The newest, $86M Third Rock start­up chas­es the tiny bi­o­log­i­cal ma­chines in­side of you

It took 23 years from the iso­la­tion of the gene for cys­tic fi­bro­sis to the ap­proval of the first drug to tar­get it, and an­oth­er 7 for a drug that could treat the vast ma­jor­i­ty of CF pa­tients. Third Rock Ven­ture’s lat­est start­up thinks they can build sim­i­lar drugs a whole lot faster.

MO­MA Ther­a­peu­tics has raised $86 mil­lion to in­ves­ti­gate and drug a class of en­zymes known as mol­e­c­u­lar ma­chines. These pro­teins in­clude every­thing from en­zymes in­volved in DNA re­pair to the trans­port pro­teins that go awry in cys­tic fi­bro­sis — over 400 dif­fer­ent types, by MO­MA’s count. And yet, MO­MA con­tends, they have been over­looked to date, with re­searchers both fail­ing to un­der­stand them as a co­he­sive group and fail­ing to em­ploy sys­tem­at­ic ways of find­ing and drug­ging them.

Ver­tex’s CF drugs and pro­ton-pump in­hibitors, both of which go af­ter ma­chines, are red her­rings, MO­MA wrote in a blog post ac­com­pa­ny­ing the launch: Their suc­cess is a sign of both the field’s po­ten­tial and bio­phar­ma’s over­all fail­ure.

“Not on­ly do these med­i­cines fur­ther un­der­score the ther­a­peu­tic po­ten­tial of these en­zymes,” MO­MA wrote, “they al­so il­lus­trate bio­phar­ma’s rudi­men­ta­ry ap­proach­es to pros­e­cut­ing them — near­ly all were dis­cov­ered from nat­ur­al prod­ucts, through serendip­i­ty or with­out a sys­tem­at­ic ap­proach to in­ter­ro­gat­ing the bio­chem­istry of the pro­teins them­selves.”

Reid Hu­ber

Al­though the young biotech has yet to an­nounce any tar­gets, the blog post points em­pha­sizes the role of these mol­e­c­u­lar ma­chines in can­cer and rare dis­eases. Like most Third Rock star­tups, it will be led by a firm part­ner: in this case, Reid Hu­ber, who most re­cent­ly served as CSO of In­cyte. And the com­pa­ny’s R&D ef­forts will be led by Blue­print vet­er­ans Christoph Lengauer and Tim Guzi, who step in as CSO and SVP of drug de­vel­op­ment, re­spec­tive­ly.

The com­pa­ny’s ap­proach comes large­ly out of the Howard Hugh­es Med­ical In­sti­tute, where Dorothee Kern, Eva No­gales and Jo­hannes Wal­ter col­lab­o­rat­ed. A fourth founder, Third Rock en­tre­peneur-in-res­i­dence Timur Yusufzai, will head up pro­tein sci­ences at the biotech.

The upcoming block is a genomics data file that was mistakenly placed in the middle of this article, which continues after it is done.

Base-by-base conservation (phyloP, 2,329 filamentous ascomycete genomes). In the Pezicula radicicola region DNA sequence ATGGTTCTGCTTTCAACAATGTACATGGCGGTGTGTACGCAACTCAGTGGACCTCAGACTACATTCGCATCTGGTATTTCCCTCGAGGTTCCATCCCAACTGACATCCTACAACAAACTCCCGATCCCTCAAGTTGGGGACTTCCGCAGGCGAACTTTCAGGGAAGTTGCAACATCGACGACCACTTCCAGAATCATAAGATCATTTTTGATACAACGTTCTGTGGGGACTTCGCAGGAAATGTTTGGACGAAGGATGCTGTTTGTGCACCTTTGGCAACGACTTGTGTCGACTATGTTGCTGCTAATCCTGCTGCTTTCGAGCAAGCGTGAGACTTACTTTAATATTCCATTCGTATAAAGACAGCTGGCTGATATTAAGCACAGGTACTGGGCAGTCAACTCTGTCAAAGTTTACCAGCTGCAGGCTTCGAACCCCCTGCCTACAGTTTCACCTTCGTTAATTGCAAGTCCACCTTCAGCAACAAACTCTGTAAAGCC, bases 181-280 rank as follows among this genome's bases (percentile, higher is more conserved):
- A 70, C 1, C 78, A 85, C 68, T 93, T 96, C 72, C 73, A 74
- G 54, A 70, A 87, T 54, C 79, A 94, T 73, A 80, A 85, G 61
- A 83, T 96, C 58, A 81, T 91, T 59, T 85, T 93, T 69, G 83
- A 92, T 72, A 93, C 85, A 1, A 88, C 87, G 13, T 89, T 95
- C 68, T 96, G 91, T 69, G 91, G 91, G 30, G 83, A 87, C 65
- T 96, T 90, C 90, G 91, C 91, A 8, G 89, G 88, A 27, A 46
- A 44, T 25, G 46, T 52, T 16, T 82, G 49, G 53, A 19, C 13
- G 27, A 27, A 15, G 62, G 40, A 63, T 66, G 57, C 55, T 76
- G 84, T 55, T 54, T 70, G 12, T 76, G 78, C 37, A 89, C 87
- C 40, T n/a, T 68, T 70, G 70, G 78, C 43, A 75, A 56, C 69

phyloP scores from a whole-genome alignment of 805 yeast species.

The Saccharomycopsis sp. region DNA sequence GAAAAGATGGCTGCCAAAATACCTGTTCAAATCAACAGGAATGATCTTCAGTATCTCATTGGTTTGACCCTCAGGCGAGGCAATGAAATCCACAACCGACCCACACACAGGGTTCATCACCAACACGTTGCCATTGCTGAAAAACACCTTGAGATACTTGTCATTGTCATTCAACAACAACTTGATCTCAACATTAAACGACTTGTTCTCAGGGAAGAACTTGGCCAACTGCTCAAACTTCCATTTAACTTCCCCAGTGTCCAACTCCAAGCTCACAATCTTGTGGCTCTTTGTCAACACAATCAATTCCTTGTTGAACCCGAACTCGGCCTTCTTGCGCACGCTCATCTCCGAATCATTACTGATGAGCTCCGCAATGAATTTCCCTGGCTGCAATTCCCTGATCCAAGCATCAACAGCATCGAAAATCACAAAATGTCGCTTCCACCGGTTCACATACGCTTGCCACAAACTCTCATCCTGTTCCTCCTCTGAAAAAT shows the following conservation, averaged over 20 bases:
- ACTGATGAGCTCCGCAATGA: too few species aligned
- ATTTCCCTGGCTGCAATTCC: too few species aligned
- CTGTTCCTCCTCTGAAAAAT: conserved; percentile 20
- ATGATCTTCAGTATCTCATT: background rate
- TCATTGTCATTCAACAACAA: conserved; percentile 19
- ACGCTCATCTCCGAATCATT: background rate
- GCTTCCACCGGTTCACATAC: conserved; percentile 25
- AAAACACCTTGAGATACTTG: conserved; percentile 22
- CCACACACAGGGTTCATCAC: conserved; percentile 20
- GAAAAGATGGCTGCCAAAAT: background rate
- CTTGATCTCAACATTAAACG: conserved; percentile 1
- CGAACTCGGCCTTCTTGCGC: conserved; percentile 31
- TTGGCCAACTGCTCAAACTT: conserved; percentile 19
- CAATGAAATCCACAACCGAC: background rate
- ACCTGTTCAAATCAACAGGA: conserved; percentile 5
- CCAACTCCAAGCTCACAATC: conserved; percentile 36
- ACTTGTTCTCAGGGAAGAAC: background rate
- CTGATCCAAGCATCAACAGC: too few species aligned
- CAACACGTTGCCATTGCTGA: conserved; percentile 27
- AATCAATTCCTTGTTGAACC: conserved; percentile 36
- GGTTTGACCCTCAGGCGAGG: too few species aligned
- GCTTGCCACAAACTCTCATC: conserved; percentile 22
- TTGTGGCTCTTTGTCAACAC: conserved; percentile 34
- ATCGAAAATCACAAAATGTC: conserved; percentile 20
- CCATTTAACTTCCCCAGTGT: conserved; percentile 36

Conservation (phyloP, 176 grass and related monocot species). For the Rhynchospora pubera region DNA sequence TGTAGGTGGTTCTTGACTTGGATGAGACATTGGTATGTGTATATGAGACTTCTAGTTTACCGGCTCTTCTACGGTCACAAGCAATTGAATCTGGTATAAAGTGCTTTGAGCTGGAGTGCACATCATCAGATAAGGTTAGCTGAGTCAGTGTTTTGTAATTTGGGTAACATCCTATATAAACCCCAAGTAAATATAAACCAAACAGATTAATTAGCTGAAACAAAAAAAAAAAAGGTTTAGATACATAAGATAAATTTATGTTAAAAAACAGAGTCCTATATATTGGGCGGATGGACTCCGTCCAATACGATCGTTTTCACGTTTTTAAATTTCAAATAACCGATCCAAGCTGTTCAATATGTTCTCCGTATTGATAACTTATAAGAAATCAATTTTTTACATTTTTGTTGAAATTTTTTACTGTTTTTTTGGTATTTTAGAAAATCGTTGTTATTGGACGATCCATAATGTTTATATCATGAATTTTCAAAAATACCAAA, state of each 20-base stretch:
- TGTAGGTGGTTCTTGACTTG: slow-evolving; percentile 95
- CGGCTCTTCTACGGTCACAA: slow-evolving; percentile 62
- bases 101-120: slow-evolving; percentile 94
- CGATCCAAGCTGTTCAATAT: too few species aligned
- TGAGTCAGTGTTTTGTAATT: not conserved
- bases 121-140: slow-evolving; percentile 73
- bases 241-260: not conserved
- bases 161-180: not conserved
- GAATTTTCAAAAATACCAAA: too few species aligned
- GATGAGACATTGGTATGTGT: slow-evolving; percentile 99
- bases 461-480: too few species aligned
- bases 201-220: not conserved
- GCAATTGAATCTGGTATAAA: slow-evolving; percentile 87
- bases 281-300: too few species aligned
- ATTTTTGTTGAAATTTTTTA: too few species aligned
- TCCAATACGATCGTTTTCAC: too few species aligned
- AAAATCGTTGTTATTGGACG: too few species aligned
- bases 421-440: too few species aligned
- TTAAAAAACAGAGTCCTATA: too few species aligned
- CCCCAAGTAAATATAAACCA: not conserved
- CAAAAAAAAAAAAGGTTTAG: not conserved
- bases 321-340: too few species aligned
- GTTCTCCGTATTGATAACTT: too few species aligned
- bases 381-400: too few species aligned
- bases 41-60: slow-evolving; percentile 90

Dorothee Kern

Mol­e­c­u­lar ma­chines are, as the New York Times once put it, the world’s small­est me­chan­i­cal de­vices. Sci­en­tists have just be­gun syn­the­siz­ing ar­ti­fi­cial ones, but hun­dreds of dif­fer­ent types of these puny mo­tors are run­ning in the body at every minute, break­ing down and build­ing DNA, fer­ry­ing salt and wa­ter in­to and out of cells, forc­ing mus­cles to re­lax and con­tract.

Nor­mal­ly, these mo­tors func­tion by shift­ing be­tween iso­forms — dif­fer­ent struc­tures with the same chem­i­cal make­up. But a sin­gle mu­ta­tion, such as those seen on the CFTR mol­e­c­u­lar ma­chine in cys­tic fi­bro­sis, can act like a faulty valve, caus­ing var­i­ous de­grees of mal­func­tion. Tu­mors, mean­while, can some­times de­pend heav­i­ly on one of these mo­tors to grow.

Their struc­tur­al changes are their weak­ness, Hu­ber told End­points News. Al­though all pro­teins change shape, mol­e­c­u­lar ma­chines do so at an un­par­al­leled scale. MO­MA will search for those ma­chines with ge­nom­ic da­ta and try to use small mol­e­cules to in­ter­vene, po­ten­tial­ly cor­rect­ing mal­func­tion in rare dis­eases and crip­pling tu­mors.

Think of it like the dif­fer­ence be­tween walk­ing to the mail­box at the end of the dri­ve­way vs. get­ting in a car and dri­ving to Ohio — mol­e­c­u­lar ma­chines are the lat­ter. They open, they close, they twist, they slide, they un­wind on a mas­sive scale — all in or­der to pro­duce work,” Hu­ber wrote in an email. “This unique de­pen­dence on such large changes in shape pro­vides the key op­por­tu­ni­ty for MO­MA Tx — if we can dis­rupt those changes with small mol­e­cules, we may be able to dis­cov­er nov­el med­i­cines and do it in a sys­tem­at­ic way across the en­tire class.”

The Avance Clinical leadership team: CEO Yvonne Lungershausen, Sandrien Louwaars - Director Business Development Operations, Gabriel Kremmidiotis - Chief Scientific Officer, Ben Edwards - Chief Strategy Officer

How Aus­tralia De­liv­ers Rapid Start-up and 43.5% Re­bate for Ear­ly Phase On­col­o­gy Tri­als

About Avance Clinical

Avance Clinical is an Australian owned Contract Research Organisation that has been providing high-quality clinical research services to the local and international drug development industry for 20 years. They specialise in working with biotech companies to execute Phase 1 and Phase 2 clinical trials to deliver high-quality outcomes fit for global regulatory standards.

As oncology sponsors look internationally to speed-up trials after unprecedented COVID-19 suspensions and delays, Australia, which has led the world in minimizing the pandemic’s impact, stands out as an attractive destination for early phase trials. This in combination with the streamlined regulatory system and the financial benefits including a very favourable exchange rate and the R & D cash rebate makes Australia the perfect location for accelerating biotech clinical programs.

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Paul Hudson, Sanofi CEO (Getty Images)

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